Carl Sagan, from his book Billions and Billions:
Some mass extinctions of life in the past are now understood by immense mantle plumes gushing up through the surface and generating lava seas where solid land once stood. Others are due to the impact of a large comets or near-Earth asteroids igniting the skies and changing the climate. In the next century, at the very least we ought to be inventorying comets and asteroids to see if any of them has our name on it.
From ESA News:
Based on the recommendations of asteroid experts, ESA has selected two target asteroids for its Near-Earth Object deflecting mission, Don Quijote.
The current scenario envisages two spacecraft in separate interplanetary trajectories. One spacecraft (Hidalgo) will impact an asteroid, the other (Sancho) will arrive earlier at the target asteroid, rendezvous and orbit the asteroid for several months, observing it before and after the impact to detect any changes in its orbit…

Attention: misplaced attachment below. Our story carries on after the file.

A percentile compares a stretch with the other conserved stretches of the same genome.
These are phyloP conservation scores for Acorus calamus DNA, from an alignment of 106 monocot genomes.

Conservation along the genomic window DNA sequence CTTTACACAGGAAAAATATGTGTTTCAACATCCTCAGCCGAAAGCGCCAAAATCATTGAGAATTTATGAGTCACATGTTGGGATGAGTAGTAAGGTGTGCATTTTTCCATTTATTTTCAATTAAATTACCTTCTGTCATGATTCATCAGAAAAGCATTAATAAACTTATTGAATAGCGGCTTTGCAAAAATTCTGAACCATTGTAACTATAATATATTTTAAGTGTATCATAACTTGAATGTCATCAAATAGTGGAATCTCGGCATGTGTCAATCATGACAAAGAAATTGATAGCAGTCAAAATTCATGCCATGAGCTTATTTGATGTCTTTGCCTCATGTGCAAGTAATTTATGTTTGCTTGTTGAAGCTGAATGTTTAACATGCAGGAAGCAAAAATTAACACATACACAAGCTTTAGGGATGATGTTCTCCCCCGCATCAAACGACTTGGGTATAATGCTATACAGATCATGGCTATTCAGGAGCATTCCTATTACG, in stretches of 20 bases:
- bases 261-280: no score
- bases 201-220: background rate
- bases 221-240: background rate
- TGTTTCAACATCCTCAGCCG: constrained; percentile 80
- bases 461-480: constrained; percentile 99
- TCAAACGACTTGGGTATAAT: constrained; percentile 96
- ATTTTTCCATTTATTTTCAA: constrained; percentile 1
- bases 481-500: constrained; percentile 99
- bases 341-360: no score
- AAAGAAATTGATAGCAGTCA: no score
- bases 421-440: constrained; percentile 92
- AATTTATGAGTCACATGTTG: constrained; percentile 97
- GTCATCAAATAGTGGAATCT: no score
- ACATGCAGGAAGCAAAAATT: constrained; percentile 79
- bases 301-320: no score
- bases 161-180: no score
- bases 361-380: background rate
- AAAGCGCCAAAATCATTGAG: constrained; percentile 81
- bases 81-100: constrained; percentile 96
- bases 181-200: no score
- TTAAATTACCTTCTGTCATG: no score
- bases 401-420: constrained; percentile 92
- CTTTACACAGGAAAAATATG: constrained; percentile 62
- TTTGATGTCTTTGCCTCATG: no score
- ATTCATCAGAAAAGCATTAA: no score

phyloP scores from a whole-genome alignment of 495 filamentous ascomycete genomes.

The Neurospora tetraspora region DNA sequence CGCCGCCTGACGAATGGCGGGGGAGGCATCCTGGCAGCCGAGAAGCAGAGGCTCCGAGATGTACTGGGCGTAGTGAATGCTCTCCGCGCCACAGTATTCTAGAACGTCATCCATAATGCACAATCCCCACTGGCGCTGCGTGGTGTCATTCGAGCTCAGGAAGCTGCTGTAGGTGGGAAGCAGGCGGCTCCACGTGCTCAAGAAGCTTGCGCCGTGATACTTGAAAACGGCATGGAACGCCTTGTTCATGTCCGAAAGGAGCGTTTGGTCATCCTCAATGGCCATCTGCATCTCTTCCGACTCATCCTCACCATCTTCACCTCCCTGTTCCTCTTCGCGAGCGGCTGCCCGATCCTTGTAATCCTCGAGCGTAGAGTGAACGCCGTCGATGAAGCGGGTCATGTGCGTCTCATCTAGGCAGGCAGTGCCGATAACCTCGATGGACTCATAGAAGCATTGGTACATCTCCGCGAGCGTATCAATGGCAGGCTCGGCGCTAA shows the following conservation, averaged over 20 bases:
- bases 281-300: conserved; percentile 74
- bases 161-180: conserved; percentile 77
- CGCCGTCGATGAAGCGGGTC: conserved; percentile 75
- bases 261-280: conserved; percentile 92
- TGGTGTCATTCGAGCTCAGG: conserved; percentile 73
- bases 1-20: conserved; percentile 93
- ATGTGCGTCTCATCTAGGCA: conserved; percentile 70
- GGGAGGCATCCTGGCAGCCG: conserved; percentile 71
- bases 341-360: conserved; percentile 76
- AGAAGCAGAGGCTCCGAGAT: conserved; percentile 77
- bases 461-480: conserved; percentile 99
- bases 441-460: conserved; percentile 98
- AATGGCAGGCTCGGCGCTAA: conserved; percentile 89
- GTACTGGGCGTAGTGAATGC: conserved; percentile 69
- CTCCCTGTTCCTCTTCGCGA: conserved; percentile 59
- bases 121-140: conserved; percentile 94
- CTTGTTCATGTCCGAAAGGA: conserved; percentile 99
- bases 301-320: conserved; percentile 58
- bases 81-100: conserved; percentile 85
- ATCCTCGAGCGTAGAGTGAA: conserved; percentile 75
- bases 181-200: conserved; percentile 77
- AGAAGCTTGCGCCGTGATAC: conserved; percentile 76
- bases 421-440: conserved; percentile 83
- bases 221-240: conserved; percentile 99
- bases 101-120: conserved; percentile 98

While the eyes of the world were on the Asian tsunami last Christmas, one group of scientists were watching uneasily for another potential natural disaster – the threat of an asteroid impact.
On 19 December 2004 MN4, an asteroid of about 400 m, lost since its discovery six months earlier, was observed again and its orbit was computed. It immediately became clear that the chances that it could hit the Earth during a close encounter in 2029 were unusually high. As the days passed the probability did not decrease and the asteroid became notorious for surpassing all previous records in the Torino and Palermo impact risk scales – scales that measure the risk of an asteroid impact just as the Richter scale quantifies the size of an earthquake.